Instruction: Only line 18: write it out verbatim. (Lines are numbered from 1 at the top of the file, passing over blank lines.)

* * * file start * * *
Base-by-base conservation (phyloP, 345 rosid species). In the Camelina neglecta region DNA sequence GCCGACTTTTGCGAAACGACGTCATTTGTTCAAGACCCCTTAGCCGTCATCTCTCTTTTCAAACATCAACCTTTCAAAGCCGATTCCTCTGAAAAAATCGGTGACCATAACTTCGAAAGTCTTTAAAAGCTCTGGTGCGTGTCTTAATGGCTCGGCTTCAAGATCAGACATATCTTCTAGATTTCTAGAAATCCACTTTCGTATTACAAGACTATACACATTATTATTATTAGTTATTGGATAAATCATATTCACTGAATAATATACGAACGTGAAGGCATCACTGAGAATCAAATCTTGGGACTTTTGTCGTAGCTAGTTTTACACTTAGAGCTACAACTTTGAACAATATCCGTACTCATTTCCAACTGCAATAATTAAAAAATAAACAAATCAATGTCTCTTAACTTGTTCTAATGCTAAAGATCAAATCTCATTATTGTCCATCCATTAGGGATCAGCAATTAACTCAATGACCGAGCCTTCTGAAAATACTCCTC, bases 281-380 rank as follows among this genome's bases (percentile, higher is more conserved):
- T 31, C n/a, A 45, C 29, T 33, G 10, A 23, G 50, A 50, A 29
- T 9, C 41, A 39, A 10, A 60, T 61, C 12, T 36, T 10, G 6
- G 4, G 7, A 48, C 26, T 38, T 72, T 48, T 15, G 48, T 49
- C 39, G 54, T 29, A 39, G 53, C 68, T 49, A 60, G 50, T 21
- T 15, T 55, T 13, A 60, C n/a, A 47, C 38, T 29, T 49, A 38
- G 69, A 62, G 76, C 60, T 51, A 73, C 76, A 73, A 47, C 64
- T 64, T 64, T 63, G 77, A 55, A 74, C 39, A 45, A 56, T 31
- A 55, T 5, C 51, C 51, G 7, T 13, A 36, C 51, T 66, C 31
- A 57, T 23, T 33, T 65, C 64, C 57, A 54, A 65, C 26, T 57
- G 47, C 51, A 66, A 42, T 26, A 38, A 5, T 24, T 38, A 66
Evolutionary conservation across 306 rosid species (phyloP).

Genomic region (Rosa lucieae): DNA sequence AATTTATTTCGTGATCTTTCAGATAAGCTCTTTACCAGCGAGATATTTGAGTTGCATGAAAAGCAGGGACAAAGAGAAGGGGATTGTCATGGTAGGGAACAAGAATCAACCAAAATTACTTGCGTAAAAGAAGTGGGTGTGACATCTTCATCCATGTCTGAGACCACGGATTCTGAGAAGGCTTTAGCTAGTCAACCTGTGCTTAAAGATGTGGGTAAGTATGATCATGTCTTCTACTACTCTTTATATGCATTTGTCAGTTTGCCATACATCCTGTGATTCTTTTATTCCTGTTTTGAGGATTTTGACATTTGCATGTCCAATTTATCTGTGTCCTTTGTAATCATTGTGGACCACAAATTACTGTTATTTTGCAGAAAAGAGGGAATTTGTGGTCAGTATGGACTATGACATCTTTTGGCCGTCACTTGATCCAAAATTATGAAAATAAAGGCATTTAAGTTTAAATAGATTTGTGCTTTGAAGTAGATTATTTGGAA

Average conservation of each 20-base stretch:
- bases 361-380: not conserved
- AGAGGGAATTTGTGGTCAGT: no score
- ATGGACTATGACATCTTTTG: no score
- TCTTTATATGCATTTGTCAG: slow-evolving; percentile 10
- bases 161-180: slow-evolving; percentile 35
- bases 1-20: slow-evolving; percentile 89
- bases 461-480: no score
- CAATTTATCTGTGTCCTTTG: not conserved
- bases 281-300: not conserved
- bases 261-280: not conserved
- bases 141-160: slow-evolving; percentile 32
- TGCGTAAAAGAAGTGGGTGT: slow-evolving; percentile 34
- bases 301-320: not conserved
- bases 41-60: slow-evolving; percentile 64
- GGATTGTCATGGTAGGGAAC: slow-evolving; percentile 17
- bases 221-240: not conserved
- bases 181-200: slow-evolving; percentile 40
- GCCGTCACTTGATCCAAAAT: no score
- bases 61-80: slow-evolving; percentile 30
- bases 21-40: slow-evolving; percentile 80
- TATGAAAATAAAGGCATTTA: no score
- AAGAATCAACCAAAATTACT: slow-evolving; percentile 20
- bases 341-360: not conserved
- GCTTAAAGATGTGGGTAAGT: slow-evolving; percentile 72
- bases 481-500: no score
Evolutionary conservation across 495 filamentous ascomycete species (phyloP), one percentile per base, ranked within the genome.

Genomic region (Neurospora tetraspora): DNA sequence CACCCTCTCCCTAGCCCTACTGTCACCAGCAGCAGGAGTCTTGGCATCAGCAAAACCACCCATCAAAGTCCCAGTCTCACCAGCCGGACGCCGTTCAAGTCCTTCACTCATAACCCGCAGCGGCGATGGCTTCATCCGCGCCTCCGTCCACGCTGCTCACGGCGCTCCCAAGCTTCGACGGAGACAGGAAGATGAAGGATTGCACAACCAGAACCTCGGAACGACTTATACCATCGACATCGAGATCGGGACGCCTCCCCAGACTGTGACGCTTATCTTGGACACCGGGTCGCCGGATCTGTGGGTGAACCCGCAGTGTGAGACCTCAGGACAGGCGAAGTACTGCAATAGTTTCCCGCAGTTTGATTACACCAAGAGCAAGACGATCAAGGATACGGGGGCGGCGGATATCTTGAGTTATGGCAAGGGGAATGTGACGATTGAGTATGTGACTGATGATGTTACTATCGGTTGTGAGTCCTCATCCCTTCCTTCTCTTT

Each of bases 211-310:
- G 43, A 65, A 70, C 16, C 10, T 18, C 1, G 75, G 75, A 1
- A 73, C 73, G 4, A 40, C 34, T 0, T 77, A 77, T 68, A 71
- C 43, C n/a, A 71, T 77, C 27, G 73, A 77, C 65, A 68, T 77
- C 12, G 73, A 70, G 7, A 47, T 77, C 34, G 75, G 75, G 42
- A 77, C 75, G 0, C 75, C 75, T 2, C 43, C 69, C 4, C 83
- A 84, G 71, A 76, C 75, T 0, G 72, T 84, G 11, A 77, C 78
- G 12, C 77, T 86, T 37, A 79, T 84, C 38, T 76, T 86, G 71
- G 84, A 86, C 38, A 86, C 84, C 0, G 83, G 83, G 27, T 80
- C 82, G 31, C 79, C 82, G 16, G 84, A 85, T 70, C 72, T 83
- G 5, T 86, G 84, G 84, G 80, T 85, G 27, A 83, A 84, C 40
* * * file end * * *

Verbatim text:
- TCTTTATATGCATTTGTCAG: slow-evolving; percentile 10